Think what you will about Russian President Vladimir Putin, but the man does have a wry sense of humor. Trolling has become one of his trademarks. If Saudi Arabia wants to protect itself, he hinted on Sept. 16, it should make a wise decision and follow Iran and Turkey, who bought Russian air-defense systems. Russia’s S-300 and S-400, he continued “are capable of defending any kind of infrastructure in Saudi Arabia from any kind of attack.” Flanked by Turkish President Recep Tayyip Erdogan and Iranian President Hassan Rouhani at a joint press conference in Ankara, Turkey, following a round of talks on Syria, Putin was poking at another friend of his, Saudi Crown Prince Mohammed bin Salman. “What should the Saudis buy,” Rouhani asked, laughing, “S-300 or S-400?” Putin’s retort was quick: “Let them choose.”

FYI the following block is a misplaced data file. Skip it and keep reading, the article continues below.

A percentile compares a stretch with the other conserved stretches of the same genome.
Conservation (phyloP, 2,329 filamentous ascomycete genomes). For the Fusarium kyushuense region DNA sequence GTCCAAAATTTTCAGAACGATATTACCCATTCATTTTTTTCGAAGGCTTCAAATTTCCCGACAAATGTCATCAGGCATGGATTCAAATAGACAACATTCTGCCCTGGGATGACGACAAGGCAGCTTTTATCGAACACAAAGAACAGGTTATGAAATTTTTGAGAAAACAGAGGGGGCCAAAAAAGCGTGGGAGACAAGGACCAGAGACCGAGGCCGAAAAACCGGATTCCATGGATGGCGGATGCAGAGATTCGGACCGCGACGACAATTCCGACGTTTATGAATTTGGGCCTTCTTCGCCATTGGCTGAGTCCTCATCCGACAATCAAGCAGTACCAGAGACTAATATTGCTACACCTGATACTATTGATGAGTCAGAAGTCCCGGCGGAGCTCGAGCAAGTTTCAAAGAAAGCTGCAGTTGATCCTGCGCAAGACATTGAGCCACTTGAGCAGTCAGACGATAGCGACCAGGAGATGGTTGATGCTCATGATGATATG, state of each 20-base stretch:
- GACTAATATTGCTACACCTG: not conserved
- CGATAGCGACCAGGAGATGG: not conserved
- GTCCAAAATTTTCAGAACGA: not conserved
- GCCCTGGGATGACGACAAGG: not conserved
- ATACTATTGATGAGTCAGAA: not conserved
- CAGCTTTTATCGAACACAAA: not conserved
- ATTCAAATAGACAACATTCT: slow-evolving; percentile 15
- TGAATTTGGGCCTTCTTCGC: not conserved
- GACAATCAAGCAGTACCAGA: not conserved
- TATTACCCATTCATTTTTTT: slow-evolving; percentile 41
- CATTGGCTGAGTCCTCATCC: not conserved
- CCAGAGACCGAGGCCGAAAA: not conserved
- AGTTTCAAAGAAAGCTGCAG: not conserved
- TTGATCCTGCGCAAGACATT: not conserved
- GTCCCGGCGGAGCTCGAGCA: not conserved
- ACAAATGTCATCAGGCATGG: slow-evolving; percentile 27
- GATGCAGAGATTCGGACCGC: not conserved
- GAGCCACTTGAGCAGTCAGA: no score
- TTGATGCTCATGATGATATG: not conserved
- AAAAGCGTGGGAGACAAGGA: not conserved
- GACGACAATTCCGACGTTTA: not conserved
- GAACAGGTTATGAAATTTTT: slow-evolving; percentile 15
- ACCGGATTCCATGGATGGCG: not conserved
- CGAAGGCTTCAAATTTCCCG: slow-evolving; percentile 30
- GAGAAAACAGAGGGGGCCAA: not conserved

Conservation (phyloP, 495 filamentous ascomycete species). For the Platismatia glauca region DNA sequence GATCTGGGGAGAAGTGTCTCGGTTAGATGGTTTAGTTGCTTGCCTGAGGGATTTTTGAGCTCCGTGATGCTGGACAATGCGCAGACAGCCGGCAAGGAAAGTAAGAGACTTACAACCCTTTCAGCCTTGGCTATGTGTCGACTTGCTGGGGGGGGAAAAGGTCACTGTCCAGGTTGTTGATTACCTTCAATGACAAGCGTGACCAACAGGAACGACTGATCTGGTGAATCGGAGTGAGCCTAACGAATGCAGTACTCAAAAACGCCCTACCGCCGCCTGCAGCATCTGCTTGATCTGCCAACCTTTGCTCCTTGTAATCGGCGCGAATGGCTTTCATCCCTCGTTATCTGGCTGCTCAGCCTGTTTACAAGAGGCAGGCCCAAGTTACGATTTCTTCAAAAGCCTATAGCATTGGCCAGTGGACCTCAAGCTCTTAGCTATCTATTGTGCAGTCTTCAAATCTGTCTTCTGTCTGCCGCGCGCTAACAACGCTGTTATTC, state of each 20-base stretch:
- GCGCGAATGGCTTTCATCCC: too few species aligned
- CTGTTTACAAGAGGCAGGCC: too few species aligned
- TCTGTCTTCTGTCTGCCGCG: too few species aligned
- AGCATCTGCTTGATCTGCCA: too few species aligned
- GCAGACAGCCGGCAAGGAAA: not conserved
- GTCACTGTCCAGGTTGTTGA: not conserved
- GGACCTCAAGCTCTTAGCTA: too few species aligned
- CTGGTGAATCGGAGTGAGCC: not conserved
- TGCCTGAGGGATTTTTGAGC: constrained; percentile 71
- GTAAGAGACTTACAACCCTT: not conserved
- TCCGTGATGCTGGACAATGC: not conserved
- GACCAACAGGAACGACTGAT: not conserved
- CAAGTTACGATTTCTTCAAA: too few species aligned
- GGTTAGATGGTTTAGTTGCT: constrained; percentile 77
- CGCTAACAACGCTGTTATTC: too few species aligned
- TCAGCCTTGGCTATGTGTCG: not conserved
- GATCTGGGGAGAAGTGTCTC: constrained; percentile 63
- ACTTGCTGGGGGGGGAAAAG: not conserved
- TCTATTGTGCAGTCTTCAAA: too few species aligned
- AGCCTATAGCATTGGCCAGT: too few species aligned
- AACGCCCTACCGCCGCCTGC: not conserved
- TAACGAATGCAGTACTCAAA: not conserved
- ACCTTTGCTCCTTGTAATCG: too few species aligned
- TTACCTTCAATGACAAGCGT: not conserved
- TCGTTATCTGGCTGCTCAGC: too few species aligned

Russia’s response to the recent drone attack on Saudi Aramco oil facilities speaks volumes about its place in the Middle East. Had the crisis occurred several years ago, few would have cared what Moscow thought about Gulf affairs. But now, thanks to its military intervention in Syria, Russia is seen as a power broker. And if the Russian president had said that Russia is “locked and loaded” to respond to Iran’s apparent aggression in Saudi Arabia last weekend, as U.S. President Donald Trump did, he would probably mean it.

Related Experts: Dimitar Bechev